In order to understand the invention, one must first understand the constraints of the character box (non-APA) display to which the apparatus according to the invention is tailored. Each character box on the display is 16 pels high and 8 pels wide. The display character generator ROS 46 contains a character font wherein each character is constrained to this character box. Each character box on the display is represented by a two byte character-attribute pair. In other words, the first byte on bus 22 defines the character address in ROS 46, and the second byte on bus 20 specifies the attribute of the displayed character. The bits of the attribute byte are defined as follows beginning with the most significant bit and continuing to the least significant bit:

Line End

*Half Index Up

*Half Index Down

Reverse Video

Underscore

Cursor

*Font2 (there are two fonts in the ROS of 256 symbols each)

*Bright

The attribute bits marked with an asterick (*) are used in the apparatus according to the invention.

There are four characters defined in the display character generator ROS 46 used to represent pie charts on the display. These are dots of 2 pels high and 2 pels wide positioned at different locations within the character box. These together with the attributes index up and index down provide a total of eleven effective dot characters as shown in FIG. 2 to outline the rim and spokes of the pie. The reason that there are not twelve effective dot characters is that the twelfth character falls outside the character box. This is illustrated in FIG. 2.

There are basically four characters defined in the display character generator ROS 46 used to represent line charts on the display. These together with the attributes index up, index down and bright provide a total of twenty effective characters (five for each of the four line types) used to give a dot outline representation of lines on the display. These are shown in FIG. 3.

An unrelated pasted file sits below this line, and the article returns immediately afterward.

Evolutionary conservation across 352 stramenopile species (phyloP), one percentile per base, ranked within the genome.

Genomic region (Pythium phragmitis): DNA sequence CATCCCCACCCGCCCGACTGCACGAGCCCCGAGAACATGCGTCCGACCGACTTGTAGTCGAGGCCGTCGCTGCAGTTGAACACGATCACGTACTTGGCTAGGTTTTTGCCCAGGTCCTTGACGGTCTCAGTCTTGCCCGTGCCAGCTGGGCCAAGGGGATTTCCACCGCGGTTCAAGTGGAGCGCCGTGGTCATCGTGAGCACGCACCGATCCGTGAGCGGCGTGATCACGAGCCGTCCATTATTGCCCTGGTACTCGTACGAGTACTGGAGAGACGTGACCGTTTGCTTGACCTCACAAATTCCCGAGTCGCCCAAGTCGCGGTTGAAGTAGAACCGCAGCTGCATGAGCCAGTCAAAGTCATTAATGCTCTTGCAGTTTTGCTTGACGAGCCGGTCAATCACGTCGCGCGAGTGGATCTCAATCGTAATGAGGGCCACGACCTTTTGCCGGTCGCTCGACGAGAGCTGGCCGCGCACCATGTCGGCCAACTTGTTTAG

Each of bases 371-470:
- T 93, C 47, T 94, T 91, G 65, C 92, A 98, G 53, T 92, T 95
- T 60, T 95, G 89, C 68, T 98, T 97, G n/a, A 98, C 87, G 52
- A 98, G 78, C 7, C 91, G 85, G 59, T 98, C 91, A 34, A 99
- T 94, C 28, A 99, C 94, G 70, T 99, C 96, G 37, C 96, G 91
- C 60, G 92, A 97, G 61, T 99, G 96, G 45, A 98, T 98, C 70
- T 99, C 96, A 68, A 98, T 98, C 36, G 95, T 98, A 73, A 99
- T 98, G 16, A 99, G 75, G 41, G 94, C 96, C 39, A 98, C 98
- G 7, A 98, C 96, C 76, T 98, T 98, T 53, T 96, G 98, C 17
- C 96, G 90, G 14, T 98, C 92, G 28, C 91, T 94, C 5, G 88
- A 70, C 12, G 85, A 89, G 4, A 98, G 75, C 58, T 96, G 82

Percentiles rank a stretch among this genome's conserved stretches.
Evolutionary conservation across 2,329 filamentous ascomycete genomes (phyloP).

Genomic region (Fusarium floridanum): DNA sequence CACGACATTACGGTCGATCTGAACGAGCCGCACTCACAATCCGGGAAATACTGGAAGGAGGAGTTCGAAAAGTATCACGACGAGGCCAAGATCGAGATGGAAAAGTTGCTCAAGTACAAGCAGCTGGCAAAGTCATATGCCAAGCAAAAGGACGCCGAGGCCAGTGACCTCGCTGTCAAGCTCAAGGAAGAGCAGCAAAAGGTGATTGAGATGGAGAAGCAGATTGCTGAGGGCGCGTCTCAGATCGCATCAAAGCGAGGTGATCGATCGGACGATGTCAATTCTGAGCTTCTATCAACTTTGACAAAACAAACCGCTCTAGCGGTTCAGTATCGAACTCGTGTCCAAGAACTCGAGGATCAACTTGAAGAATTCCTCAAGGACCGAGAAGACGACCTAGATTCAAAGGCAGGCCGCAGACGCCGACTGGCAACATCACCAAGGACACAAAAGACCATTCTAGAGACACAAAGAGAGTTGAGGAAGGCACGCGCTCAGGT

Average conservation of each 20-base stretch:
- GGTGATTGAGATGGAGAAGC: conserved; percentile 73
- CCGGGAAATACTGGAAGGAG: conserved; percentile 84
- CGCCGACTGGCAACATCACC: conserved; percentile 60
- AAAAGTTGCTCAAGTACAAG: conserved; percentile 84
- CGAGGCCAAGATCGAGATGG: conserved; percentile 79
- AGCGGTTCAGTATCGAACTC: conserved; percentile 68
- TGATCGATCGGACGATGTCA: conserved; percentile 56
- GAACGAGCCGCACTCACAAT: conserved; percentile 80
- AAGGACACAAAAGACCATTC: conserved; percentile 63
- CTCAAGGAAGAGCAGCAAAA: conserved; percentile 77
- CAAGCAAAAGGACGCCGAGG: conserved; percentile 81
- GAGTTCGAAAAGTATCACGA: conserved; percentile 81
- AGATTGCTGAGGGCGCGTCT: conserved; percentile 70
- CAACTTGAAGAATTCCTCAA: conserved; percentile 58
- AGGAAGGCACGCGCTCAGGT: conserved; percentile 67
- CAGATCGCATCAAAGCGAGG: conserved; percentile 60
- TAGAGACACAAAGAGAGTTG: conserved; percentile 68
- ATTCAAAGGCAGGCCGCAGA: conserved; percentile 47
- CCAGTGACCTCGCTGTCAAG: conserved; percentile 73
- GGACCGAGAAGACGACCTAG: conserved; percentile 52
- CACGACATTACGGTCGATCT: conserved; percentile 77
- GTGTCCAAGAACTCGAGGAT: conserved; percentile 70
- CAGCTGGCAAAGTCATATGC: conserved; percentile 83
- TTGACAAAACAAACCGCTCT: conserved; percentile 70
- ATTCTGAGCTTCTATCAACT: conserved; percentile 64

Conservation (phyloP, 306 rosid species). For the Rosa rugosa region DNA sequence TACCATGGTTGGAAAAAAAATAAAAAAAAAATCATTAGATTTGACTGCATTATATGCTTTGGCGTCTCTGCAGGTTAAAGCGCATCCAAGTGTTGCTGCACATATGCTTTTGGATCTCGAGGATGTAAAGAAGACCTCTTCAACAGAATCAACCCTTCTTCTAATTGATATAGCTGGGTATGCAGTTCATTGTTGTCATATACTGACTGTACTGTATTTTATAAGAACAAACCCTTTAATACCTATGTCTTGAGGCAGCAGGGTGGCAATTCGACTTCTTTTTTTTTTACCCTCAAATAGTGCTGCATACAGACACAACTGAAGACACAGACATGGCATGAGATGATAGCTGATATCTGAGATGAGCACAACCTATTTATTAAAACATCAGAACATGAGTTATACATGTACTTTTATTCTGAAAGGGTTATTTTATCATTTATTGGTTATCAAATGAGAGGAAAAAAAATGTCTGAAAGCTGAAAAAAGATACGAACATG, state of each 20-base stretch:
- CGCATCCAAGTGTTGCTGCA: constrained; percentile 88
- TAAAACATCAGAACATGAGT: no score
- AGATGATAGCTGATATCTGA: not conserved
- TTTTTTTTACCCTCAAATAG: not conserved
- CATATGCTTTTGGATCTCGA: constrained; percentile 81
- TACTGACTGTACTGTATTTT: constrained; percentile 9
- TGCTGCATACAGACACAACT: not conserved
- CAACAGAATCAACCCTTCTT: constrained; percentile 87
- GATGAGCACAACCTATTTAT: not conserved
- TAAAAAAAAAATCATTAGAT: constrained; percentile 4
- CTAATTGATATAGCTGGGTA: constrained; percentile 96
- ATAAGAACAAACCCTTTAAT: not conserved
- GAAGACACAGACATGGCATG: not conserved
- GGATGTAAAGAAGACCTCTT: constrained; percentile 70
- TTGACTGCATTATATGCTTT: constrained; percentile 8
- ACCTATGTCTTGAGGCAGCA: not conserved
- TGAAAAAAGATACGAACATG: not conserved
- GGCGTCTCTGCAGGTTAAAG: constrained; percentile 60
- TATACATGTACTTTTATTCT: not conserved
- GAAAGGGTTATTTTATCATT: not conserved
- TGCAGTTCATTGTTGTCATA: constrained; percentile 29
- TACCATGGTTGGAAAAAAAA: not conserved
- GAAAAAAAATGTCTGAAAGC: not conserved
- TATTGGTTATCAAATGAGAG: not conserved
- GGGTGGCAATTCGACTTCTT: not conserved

The apparatus according to the invention described in the above referenced application Ser. No. 06/493,677 entitled "Internal Image and Bit Array for Display and Printing of Graphics" consists of two data structures in the system memory 4 that are closely linked. The first is the internal image structure. It is shown in FIG. 4 and is a three dimensional matrix. It is 28 character boxes high and 80 character boxes wide, where each box contains two bytes. These two bytes correspond to the fact that each box in the character box display requires a character-attribute byte pair. The second data structure is the bit array data structure shown in FIG. 5 and is also a three dimensional matrix. It is 24 character boxes high and 60 character boxes wide, where each character box contains 25 bytes. The 25 bytes contain the 200 dots of the 2010 print resolution dot matrix of the corresponding character position in the internal image data structure. FIG. 5 shows the positional relationship between the two data structures, the bit array being positioned over the plotting area of the internal image. In the case of pie charts, the rim and spokes of the pie are "written" into the bit array by turning on bits in that array that correspond to those objects. However, the alphanumeric labels of each slice are "written" into the corresponding cells of the internal image. When it is necessary to display the pie chart, the bit array is scanned and a set of "best dot" glyphs are selected and put in the internal image so as to form a "dot outline" of the pie. The display viewer sees its alphanumeric labels and the dot outline of the pie together on the screen.